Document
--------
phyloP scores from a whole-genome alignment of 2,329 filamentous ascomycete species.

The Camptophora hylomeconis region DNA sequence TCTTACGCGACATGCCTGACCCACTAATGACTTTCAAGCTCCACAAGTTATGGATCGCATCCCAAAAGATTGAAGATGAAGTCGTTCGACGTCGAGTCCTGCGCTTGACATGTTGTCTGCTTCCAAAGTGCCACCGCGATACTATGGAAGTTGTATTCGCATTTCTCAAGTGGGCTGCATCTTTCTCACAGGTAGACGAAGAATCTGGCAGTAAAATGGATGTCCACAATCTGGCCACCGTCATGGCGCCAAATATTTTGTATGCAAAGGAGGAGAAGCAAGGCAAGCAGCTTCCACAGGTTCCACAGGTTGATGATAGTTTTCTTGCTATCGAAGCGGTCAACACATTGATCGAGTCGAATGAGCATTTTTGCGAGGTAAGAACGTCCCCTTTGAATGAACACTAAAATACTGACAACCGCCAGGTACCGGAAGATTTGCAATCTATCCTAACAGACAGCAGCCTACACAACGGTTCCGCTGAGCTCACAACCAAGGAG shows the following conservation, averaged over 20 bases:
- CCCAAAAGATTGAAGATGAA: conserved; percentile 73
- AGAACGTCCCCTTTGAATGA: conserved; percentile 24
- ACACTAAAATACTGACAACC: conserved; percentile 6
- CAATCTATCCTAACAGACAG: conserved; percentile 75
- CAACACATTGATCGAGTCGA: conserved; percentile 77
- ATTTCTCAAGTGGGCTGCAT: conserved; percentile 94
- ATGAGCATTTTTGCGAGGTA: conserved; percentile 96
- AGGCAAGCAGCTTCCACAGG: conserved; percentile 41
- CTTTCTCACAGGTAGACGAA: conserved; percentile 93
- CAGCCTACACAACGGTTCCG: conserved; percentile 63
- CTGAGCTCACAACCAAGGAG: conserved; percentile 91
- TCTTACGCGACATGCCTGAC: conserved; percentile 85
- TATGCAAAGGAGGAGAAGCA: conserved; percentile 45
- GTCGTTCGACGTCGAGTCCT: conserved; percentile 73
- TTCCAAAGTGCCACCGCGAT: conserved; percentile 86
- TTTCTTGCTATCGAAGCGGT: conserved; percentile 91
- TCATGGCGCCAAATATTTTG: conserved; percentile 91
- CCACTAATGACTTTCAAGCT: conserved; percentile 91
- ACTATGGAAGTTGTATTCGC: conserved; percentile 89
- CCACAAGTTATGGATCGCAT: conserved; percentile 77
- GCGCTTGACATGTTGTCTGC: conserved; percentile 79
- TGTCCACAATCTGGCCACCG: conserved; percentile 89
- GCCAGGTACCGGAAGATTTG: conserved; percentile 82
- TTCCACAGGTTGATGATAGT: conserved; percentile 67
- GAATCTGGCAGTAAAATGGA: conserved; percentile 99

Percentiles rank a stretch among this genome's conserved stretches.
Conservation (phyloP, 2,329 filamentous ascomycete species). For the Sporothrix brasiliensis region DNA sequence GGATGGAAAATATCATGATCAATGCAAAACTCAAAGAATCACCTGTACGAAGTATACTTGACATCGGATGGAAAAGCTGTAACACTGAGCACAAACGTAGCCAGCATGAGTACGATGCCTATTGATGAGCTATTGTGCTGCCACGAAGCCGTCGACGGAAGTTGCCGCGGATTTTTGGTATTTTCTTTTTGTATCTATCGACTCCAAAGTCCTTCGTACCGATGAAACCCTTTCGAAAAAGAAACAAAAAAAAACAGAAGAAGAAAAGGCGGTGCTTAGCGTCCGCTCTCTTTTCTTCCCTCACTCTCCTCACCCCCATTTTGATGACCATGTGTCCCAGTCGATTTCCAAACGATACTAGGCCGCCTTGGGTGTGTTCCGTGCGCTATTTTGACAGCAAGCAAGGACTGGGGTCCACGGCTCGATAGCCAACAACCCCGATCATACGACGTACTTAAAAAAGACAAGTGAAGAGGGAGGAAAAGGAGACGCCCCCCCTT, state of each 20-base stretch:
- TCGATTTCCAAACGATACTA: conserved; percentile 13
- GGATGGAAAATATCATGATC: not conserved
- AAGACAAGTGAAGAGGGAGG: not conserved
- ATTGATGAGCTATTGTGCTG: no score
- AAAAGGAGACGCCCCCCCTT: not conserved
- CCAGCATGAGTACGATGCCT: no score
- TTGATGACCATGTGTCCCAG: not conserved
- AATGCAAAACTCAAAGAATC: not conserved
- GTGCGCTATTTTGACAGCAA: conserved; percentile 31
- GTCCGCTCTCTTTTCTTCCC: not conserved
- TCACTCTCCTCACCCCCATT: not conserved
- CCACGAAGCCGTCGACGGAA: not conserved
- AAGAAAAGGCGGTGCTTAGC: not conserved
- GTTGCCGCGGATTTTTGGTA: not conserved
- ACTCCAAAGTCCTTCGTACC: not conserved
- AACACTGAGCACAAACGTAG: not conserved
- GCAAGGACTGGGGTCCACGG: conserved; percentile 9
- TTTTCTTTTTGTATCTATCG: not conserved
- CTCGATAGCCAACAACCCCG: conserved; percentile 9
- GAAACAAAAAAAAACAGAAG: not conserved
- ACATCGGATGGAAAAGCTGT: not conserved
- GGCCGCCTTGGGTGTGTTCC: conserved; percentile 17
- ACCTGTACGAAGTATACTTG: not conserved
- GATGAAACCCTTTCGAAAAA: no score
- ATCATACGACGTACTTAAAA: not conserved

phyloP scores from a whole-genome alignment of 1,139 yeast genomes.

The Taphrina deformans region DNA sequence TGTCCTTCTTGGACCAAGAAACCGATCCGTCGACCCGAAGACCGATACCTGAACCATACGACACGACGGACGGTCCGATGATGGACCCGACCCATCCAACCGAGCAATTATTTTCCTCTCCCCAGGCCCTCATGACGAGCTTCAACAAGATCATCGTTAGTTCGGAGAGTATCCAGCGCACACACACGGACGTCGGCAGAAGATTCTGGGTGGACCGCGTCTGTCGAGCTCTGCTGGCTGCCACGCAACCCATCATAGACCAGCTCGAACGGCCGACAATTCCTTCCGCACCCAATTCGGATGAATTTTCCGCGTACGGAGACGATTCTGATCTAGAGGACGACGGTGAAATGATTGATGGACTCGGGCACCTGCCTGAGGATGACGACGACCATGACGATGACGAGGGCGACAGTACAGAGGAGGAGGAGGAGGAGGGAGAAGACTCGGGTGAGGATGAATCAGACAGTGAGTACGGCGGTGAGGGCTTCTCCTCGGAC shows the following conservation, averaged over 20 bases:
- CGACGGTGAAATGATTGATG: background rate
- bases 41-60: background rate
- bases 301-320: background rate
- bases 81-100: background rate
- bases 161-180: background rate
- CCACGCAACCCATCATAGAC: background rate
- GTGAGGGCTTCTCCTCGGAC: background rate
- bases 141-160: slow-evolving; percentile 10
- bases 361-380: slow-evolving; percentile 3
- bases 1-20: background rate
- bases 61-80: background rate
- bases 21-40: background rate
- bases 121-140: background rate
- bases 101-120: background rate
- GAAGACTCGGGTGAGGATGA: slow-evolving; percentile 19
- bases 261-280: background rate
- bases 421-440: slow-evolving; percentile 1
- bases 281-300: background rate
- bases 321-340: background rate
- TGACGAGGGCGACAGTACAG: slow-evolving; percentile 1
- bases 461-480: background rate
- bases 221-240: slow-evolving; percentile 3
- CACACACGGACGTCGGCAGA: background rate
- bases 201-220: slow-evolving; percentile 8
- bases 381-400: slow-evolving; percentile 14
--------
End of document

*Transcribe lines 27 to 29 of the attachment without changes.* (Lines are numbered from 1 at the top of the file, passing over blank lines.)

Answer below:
- GAATCTGGCAGTAAAATGGA: conserved; percentile 99

Percentiles rank a stretch among this genome's conserved stretches.
Conservation (phyloP, 2,329 filamentous ascomycete species). For the Sporothrix brasiliensis region DNA sequence GGATGGAAAATATCATGATCAATGCAAAACTCAAAGAATCACCTGTACGAAGTATACTTGACATCGGATGGAAAAGCTGTAACACTGAGCACAAACGTAGCCAGCATGAGTACGATGCCTATTGATGAGCTATTGTGCTGCCACGAAGCCGTCGACGGAAGTTGCCGCGGATTTTTGGTATTTTCTTTTTGTATCTATCGACTCCAAAGTCCTTCGTACCGATGAAACCCTTTCGAAAAAGAAACAAAAAAAAACAGAAGAAGAAAAGGCGGTGCTTAGCGTCCGCTCTCTTTTCTTCCCTCACTCTCCTCACCCCCATTTTGATGACCATGTGTCCCAGTCGATTTCCAAACGATACTAGGCCGCCTTGGGTGTGTTCCGTGCGCTATTTTGACAGCAAGCAAGGACTGGGGTCCACGGCTCGATAGCCAACAACCCCGATCATACGACGTACTTAAAAAAGACAAGTGAAGAGGGAGGAAAAGGAGACGCCCCCCCTT, state of each 20-base stretch: